Old Classics versus New Pop

Here at the A. Lee Martinez Action Force Clubhouse, I’m here to do more than rail against popular culture and extoll the virtues of dinobots.  I’m also answer questions the general public might have about popular culture and the virtues of dinobots.

Today’s question comes from Jimmy via Facebook.

I’m a teacher at a classical school and one of the things the principal has said is “The difference between classical literacy and popular literacy is the inner struggle the hero must endure before the story’s end.” What are your thoughts on this claim?

When I asked for clarification, he followed up with this:

From what the principal stated, Classical literature (in the opinion of who I call the embracers of “high-brow” culture)  does indeed imply this – an emotional depth that does not exist within popular literacy. For example, The illiad and the odessy vs Harry Potter.

It’s an old debate.  What constitutes Literature versus what constitutes (for lack of a better term) a mere Book?

The most common measuring stick seems to be how well-respected and old the story is.  Also, it helps if it’s kind of boring.  From my personal experience, moon monsters and space squid supervillains eliminate a story from literature right off the bat.  Basically, if you have to force a young adult to read the book and a dog is killed at some point, it’s literature.  If it’s actually something people enjoy reading, it’s just a book.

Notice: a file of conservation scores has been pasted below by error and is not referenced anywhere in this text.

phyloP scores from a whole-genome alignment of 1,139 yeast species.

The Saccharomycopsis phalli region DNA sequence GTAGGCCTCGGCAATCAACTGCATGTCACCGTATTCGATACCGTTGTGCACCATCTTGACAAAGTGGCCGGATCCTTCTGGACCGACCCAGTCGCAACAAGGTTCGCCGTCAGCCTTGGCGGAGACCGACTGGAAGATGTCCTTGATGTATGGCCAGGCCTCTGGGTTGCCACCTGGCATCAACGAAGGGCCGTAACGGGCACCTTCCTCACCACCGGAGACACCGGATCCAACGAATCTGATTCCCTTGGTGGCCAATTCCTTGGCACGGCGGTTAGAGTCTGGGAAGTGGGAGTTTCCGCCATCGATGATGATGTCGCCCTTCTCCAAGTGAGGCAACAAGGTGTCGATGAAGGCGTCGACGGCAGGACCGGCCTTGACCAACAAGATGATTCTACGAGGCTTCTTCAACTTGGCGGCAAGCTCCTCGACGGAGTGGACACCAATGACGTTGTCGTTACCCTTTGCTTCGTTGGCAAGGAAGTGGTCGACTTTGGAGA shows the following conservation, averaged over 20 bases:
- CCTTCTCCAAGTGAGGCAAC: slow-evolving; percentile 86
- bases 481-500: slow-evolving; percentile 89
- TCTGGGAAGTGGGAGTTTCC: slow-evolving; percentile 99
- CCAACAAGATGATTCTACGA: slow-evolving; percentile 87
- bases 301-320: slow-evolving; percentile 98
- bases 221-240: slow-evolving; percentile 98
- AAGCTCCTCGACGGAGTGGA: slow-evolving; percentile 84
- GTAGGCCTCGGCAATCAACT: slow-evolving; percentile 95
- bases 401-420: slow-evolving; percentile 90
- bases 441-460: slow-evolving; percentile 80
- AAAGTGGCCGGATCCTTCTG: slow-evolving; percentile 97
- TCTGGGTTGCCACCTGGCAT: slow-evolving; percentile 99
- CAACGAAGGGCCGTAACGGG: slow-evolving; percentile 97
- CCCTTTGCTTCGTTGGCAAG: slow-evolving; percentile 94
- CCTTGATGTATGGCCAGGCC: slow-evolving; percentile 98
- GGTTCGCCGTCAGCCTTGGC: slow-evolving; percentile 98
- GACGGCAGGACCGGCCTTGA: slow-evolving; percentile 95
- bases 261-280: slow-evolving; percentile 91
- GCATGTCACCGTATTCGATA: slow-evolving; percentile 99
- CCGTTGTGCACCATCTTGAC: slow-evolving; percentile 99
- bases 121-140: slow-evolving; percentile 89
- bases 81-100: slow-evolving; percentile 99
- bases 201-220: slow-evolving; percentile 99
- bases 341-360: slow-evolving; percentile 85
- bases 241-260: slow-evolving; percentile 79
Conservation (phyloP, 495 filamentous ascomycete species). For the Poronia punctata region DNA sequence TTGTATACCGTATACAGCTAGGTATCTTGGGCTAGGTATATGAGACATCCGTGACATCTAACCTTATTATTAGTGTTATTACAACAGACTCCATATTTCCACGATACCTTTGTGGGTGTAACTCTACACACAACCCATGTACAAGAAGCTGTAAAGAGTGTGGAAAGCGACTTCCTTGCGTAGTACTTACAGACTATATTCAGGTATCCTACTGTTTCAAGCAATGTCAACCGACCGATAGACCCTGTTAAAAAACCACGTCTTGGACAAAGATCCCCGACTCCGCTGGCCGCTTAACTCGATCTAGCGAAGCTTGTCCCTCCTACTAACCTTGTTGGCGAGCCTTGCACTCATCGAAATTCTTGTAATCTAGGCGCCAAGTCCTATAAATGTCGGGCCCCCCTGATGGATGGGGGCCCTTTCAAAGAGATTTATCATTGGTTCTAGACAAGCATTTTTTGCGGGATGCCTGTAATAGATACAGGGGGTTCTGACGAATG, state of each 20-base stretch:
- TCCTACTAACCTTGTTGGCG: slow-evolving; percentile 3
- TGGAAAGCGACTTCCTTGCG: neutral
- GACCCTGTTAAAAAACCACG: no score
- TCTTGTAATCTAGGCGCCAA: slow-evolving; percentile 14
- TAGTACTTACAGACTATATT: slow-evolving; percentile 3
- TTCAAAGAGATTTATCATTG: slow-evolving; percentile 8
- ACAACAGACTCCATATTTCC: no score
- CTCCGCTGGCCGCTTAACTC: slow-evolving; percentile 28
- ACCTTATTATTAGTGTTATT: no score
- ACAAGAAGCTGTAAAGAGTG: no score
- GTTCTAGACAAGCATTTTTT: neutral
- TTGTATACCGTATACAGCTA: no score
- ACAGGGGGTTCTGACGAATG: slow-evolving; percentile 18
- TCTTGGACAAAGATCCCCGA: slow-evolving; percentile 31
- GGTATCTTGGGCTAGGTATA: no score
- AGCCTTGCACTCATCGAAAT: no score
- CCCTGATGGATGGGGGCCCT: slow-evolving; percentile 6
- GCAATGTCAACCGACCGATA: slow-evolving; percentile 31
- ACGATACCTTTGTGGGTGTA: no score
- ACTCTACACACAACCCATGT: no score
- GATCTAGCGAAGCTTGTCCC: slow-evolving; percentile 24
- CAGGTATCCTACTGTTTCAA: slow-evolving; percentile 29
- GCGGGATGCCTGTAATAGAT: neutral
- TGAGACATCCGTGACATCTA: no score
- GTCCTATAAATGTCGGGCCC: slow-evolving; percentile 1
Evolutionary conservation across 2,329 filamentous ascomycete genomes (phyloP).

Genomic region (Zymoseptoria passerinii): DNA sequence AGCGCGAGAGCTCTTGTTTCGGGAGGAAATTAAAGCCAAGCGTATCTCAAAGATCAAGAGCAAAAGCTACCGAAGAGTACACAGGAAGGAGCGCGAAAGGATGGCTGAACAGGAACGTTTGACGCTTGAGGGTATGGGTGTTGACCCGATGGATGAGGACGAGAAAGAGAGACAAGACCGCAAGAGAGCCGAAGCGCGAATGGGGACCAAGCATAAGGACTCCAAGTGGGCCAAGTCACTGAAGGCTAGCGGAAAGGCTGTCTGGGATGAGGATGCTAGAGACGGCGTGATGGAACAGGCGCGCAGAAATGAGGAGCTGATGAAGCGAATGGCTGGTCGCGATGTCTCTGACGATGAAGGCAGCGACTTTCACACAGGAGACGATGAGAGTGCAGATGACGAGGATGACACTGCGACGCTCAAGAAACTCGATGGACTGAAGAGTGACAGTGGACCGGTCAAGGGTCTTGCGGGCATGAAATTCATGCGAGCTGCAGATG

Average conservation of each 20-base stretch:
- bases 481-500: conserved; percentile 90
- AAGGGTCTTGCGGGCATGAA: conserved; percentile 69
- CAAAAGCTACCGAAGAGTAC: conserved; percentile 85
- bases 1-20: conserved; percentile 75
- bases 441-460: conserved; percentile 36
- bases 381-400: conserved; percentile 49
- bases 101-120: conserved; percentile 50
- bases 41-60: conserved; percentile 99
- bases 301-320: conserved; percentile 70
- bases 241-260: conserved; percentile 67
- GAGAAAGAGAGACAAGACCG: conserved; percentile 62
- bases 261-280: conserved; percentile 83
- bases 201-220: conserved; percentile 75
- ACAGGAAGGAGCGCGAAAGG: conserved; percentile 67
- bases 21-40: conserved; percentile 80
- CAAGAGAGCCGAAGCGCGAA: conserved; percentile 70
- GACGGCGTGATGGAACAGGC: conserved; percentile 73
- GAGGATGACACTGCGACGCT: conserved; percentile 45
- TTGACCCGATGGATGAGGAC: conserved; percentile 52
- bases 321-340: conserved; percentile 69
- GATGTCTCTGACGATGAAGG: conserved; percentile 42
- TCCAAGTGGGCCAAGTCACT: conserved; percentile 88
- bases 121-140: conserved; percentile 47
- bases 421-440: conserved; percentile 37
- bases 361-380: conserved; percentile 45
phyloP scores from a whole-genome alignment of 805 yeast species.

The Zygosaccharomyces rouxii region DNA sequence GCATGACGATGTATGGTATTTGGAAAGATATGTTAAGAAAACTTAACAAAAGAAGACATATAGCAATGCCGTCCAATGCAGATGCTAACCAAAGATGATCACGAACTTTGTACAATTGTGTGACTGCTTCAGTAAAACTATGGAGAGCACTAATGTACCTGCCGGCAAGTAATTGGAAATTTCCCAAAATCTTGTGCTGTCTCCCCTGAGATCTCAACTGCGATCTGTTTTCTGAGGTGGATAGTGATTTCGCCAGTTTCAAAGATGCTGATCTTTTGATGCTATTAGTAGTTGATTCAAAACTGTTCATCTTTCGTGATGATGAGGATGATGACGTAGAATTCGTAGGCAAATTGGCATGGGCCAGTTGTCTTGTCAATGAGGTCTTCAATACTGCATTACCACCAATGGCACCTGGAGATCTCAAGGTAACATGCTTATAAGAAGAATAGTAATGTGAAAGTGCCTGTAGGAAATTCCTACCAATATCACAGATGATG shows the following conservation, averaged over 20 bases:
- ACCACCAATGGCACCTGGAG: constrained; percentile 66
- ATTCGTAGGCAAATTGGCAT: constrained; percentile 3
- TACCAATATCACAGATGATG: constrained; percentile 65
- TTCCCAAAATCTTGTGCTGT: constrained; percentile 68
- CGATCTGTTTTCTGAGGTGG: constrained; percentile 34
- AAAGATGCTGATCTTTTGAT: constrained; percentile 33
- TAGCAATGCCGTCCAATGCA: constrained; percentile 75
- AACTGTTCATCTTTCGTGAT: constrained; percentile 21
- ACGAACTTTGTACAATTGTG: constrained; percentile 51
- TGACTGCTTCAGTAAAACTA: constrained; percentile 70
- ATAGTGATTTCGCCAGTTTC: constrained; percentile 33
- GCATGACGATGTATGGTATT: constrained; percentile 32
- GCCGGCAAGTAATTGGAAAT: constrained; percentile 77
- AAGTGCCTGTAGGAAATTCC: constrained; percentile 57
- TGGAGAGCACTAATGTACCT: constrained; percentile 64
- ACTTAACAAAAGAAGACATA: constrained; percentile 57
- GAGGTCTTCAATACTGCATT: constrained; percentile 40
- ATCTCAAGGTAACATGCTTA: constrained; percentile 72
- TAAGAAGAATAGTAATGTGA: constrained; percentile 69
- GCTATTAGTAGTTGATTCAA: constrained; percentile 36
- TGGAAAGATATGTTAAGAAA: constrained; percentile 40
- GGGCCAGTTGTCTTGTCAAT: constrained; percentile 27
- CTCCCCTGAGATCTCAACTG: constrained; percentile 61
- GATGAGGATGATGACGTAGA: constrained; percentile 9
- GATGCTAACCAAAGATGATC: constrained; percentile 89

This all goes back to that most basic precept of human nature:  If it tastes good, it must be bad for us.  Or at least not good for us.

As a guy who writes about space squids and slime monsters, it’s obvious how I feel about this assumption.  I like writing fun books that are easy to digest, and I also think that just because they are enjoyable, that doesn’t necessarily mean they’re empty of deeper content.  I’ve never been a fan of the notion that unpleasant experiences are innately more meaningful than pleasant ones.  Although this too is human nature.

Most psychology studies show that we innately place more value on negative experiences.  We also are constantly told that reading something difficult shows intelligence, while reading something popular is akin to enjoying cotton candy.  It’s nonsense, and it’s nonsense because it routinely dismisses the emotional depths, joys, and investments of “The Common People”.

And I get where that’s coming from.  The lowest common denominator is a scary place to visit, and it’s difficult not to see the popularity of shows like Honey Boo Boo or Jersey Shore without cringing a little.  There’s little doubt that a lot of people are kind of dumb, and not truly interested in depth or philosophical examination of themselves or their world.  There’s also little point in denying that a lot of fiction is designed to be consumed and discarded without saying much of anything.  I have no problem with that kind of fiction either, though I’ll admit it bugs me when my own books are dropped into that category.  And it bugs me even more when things I enjoy and think are full of deeper ideas are dismissed as fluff.